'Taco Lou' Mysteriously Closes Mexican Eatery
Issue date: 10/27/06 Section: News
Why did a restaurant that seemed to be on the rise, expanding from a food cart located near the tennis courts to a full-fledged eatery appreciated by critics and costumers alike, close so unexpectedly? As can be expected, a situation this odd does not have an easy answer.
Casey Nave, a sophomore majoring in engineering, relayed some information to The Triangle that he received after encountering people who may have worked with "Taco Lou" Williams, the owner of the restaurant. A woman, who is identified as one of the eatery's waitresses, confirmed that the restaurant had closed indefinitely. Another individual, who is reportedly related to Taco Lou's financial partner, told Nave that he is still hoping to finding out what has become of the restaurant's owner and why exactly he shut its doors.
A call to the restaurant was answered by an operator's message indicating that the phone number had been disconnected. In addition, the DragonCard office had no information about the restaurant's mysterious closing.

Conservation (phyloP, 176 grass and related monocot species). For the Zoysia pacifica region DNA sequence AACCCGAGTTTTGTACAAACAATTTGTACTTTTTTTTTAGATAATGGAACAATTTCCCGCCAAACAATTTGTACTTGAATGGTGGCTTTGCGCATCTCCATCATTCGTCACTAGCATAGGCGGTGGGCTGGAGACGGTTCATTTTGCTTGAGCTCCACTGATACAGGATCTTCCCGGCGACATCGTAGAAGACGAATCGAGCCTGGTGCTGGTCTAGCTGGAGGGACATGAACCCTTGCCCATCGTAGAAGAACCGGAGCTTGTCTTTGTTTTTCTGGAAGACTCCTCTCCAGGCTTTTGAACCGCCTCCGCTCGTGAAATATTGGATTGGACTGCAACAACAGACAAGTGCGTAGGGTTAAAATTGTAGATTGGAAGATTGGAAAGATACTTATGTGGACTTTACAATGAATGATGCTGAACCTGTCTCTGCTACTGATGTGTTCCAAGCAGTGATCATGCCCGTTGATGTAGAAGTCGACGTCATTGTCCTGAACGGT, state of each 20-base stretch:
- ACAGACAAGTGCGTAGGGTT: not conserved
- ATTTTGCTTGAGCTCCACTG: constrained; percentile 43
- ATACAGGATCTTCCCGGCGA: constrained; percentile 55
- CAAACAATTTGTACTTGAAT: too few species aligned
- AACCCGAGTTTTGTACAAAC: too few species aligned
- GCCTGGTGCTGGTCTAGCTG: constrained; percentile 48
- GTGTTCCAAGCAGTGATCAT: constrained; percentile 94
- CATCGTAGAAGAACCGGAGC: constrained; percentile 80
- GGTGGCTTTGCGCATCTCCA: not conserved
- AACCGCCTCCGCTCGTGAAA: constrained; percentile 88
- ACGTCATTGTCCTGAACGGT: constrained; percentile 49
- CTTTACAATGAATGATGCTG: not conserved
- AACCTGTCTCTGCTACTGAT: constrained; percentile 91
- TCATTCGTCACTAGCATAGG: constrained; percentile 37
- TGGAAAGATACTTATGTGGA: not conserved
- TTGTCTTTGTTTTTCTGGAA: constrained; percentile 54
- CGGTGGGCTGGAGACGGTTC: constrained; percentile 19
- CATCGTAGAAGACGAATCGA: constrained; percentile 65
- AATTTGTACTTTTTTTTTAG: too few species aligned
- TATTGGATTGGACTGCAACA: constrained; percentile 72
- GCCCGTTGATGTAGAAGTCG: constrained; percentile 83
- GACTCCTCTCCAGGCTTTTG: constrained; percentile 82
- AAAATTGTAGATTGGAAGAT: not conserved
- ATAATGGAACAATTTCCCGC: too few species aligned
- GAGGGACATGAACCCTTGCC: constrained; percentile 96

Taco Lou seemed like "a regular guy," said Nave, who described him as being a "laid-back" fellow in his late thirties or early forties.
"I loved his tacos," he said.
Despite the mysterious circumstances surrounding the closing of the restaurant, Taco Lou himself has not completely vanished from the neighborhood. Mokas Mediterranean Restaurant, located at 3505 Lancaster Avenue, told The Triangle that it will be employing Williams as a cook on Tuesdays. The restaurant is open from 9 p.m. - 2 a.m. on Tuesdays and Oct. 31 will be Lou's first day at Mokas.
The only thing that seems certain is that Drexel students who love Mexican food, be it from a cart or a sit-down restaurant, will have to find a new place to eat.